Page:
Couple’s cooking classes – I saw the cutest scene in a film on Netflix called Eat With Me, where a struggling chef is invited to an evening cooking class with the guy he’s seeing, where the pair end up making some sort of chocolate cheesecake. Of course you’ll want yours to be a vegan cheesecake, but none the less, it looked like it could be a fun and of course, romantic thing to do. If you live in or around a city, classes like this are everywhere, and are a great way to show your other half that you are not the only vegan person out there, and that veganism is certainly a growing thing. Try The London Vegetarian School or Try My Kitchen for some awesome classes and courses.
Start with vegetarianism – Veganism is not easy for most people. I say that with absolute confidence. Dedicating part of your life to ensuring you leave a minimal carbon footprint, harm no animals, and cut out ALL animal products is a tough thing to do, and for someone who can only just fathom cutting out meat, cutting out everything else can be a huge hurdle. If your partner just so happens to be the ultimate carnivorous barbecue champion, then it’s probably best to start them on a meatless vegetarian transition first, only to wean them onto veganism gradually.
Don’t do all the work though – It will come to a point where you’ll expect some sort of return of investment. Soon you’re going to want your partner to accept the sort of lifestyle you wish for both yourself and for each other. By now your partner should have a good understanding of why you do what you do, and hopefully, if they are loving enough, will adopt the lifestyle you live yourself. You want to wake up to vegan pancakes, especially if they wanted it for themselves first.
If all else fails, compromise – Nothing will ever be a walk in the park, especially the park you want. Sometimes that park will have a hotdog or ice-cream van, but from time to time, you’ll just have to grin and bear it. If your partner truly cannot live without meat and animal products, you’ll have to consider a few things: Can I live with this person? Does this person respect my lifestyle? Will this person ever change? If you are unlike me, a tolerable person, you may find it easy to look past these points and compromise your relationship. Make sure you both respect each other’s wish to eat what you both prefer. As long as there are no quarrels and no backlashes, you may both be able to find a middle ground.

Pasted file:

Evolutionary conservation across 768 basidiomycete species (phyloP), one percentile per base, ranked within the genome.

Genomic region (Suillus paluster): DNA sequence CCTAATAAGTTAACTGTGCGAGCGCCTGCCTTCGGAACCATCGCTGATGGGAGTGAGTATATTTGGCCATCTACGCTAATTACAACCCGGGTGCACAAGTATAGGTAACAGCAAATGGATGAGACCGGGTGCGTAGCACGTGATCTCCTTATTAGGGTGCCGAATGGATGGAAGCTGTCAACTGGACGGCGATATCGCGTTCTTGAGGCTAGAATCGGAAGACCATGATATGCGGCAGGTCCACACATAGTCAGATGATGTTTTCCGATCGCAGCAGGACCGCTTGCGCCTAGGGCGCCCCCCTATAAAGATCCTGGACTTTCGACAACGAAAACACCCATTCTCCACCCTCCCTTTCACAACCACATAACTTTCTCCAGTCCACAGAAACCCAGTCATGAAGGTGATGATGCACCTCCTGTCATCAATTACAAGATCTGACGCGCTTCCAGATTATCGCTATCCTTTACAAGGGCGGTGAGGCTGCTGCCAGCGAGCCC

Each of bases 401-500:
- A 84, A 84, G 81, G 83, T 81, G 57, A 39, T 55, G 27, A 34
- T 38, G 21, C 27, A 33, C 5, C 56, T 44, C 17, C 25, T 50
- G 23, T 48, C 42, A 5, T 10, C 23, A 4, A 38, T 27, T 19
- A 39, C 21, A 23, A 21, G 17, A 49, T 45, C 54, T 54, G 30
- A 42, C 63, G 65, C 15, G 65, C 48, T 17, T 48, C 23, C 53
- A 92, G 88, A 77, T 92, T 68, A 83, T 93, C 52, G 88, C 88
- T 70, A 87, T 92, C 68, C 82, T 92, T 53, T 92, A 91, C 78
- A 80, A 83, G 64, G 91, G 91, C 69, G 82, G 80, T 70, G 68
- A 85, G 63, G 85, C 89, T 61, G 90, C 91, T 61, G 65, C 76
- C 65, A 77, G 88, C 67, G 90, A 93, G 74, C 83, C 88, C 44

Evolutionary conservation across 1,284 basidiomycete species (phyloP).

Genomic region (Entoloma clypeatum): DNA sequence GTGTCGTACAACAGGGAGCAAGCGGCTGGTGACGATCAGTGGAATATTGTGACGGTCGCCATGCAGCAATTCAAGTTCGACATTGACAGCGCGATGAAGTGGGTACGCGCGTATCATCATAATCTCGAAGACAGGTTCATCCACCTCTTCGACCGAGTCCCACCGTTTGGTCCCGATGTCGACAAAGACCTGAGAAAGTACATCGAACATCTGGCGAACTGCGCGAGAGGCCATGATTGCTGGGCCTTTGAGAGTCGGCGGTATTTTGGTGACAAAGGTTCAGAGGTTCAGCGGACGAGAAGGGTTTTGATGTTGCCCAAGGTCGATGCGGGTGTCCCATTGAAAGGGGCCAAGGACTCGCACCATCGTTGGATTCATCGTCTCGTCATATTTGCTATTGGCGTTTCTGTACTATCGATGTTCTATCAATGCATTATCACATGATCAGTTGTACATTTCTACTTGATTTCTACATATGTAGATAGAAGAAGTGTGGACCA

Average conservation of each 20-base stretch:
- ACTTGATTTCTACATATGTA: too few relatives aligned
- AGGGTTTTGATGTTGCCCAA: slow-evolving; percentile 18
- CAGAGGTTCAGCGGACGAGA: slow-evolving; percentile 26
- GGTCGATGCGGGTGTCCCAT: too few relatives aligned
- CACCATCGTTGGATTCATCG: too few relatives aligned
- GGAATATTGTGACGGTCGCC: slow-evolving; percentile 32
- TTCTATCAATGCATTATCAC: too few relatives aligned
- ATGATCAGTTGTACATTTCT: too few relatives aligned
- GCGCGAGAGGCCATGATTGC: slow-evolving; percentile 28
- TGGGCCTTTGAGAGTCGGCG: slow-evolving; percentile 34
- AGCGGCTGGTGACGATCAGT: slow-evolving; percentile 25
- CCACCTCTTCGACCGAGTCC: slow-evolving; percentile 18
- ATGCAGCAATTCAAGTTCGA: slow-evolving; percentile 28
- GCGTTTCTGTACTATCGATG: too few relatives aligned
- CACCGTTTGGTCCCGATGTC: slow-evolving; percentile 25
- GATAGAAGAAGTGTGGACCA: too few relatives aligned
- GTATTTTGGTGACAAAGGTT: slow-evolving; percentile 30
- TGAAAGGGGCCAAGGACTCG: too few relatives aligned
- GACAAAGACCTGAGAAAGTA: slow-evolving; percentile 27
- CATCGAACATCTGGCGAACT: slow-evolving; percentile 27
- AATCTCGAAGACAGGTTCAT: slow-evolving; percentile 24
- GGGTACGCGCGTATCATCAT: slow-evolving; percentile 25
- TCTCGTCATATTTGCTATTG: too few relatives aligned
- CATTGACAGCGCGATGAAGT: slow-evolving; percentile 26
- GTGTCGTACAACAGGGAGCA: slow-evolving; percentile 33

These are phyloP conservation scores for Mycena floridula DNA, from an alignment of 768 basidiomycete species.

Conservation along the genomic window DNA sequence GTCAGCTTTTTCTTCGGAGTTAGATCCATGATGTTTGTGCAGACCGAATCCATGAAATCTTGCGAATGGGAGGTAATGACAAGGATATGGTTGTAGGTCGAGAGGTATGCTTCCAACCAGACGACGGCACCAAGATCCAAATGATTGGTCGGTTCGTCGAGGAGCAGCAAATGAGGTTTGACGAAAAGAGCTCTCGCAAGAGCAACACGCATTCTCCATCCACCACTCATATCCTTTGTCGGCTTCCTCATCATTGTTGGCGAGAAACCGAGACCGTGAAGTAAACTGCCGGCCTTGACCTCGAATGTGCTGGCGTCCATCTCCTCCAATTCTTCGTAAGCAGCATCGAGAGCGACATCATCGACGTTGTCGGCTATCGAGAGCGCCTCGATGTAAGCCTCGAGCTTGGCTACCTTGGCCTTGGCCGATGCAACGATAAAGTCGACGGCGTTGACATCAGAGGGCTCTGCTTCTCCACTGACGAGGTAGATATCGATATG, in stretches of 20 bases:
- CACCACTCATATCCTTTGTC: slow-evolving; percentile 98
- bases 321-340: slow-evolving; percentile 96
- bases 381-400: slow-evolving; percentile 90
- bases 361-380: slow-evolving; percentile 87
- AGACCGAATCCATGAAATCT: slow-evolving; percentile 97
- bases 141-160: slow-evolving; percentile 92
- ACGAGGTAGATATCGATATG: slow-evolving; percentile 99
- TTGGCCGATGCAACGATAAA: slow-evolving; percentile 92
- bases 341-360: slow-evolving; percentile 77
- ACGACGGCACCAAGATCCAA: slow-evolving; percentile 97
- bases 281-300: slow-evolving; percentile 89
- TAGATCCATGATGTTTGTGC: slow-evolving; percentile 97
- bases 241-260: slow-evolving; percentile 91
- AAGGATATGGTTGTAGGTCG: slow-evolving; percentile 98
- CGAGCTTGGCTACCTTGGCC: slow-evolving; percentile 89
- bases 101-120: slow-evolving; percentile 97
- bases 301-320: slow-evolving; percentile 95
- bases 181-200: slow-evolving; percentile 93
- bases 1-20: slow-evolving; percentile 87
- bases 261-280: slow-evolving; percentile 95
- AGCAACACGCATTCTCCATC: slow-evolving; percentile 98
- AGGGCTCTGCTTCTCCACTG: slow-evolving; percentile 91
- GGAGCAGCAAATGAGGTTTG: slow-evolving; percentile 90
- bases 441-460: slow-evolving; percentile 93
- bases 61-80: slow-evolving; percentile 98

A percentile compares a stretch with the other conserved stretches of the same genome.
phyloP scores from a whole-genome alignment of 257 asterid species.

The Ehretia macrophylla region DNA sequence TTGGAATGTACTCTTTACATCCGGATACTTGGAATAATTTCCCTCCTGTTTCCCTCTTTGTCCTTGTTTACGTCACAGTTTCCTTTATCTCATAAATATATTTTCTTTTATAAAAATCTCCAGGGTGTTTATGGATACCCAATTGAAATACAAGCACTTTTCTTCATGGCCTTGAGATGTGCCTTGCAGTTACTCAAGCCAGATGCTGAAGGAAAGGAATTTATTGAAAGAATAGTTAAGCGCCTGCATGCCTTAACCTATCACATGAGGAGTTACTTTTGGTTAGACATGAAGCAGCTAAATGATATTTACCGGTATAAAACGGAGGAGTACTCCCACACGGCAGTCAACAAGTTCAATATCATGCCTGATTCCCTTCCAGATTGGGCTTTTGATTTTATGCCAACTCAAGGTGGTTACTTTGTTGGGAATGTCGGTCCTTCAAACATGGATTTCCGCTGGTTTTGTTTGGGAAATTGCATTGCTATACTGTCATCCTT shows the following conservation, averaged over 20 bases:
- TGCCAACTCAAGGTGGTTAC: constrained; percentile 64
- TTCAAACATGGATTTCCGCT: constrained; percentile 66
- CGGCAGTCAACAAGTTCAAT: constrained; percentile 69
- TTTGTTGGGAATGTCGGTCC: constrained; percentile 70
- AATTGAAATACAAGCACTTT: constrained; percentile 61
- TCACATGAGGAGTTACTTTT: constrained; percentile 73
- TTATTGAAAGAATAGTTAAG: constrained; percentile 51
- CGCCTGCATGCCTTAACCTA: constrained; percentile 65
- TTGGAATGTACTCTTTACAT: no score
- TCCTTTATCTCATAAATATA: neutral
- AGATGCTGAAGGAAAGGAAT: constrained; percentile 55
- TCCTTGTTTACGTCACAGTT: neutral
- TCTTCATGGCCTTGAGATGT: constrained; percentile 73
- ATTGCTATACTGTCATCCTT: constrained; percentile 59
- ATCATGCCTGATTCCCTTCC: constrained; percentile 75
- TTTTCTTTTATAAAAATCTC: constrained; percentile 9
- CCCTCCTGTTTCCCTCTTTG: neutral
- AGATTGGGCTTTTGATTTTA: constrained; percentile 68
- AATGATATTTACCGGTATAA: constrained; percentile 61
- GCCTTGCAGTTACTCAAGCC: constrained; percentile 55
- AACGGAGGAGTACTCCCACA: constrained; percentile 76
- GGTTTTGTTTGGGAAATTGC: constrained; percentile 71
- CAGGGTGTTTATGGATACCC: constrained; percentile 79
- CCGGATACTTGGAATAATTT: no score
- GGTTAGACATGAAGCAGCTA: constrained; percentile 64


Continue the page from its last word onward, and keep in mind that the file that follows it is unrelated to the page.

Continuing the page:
When you make compromises in your relationship, just be sure you are happy to do so. There is nothing worse than telling your partner you’re happy to keep your mouth shut as he eats into his bacon and sausage sandwich, when really you’re not okay with it at all! It can also depend on how much of an animal lover you are.
I mentioned in my previous post that just because your family members may choose to eat meat, does not make you any less of a vegan. However, when it comes to relationships, this is the person you are hopefully going to spend the rest of your life with. This is the person you’ll go on all your journeys with. Will you be happy to continue compromising? If your answer is yes, then more power to you, and I wish you all the luck in your happiness.
For those who have found that your partner does not support your lifestyle, and at times mocks you for your attempts to save the world one meal at a time, then consider a few other things: Can I live without this person? Will I ever get tired of this ridicule? If you answered “yes” to both of these, then it may be time to rethink the sort of life you want, both for yourself, and for the animals you wish to save. Never waste your time with someone who does not respect you.
Remember, there are more eco warriors out there than you may think, but as my final bit of advice: Never go out of your way to find the perfect person who’ll slip into your life. You’ll find each other eventually, in the meantime, always be just a little bit selfish, and focus on you! As the famous Rupaul says, “If you can’t love yourself, how in the hell you gonna love somebody else?”
What are your thoughts? Are you a vegan in a relationship with a meat-eater? Are you a meat-eater in a relationship with a vegan? Do you find the food in the fridge is acting as a divide between your relationship? Or are you perfectly content with how things are? Please comment and let us all know…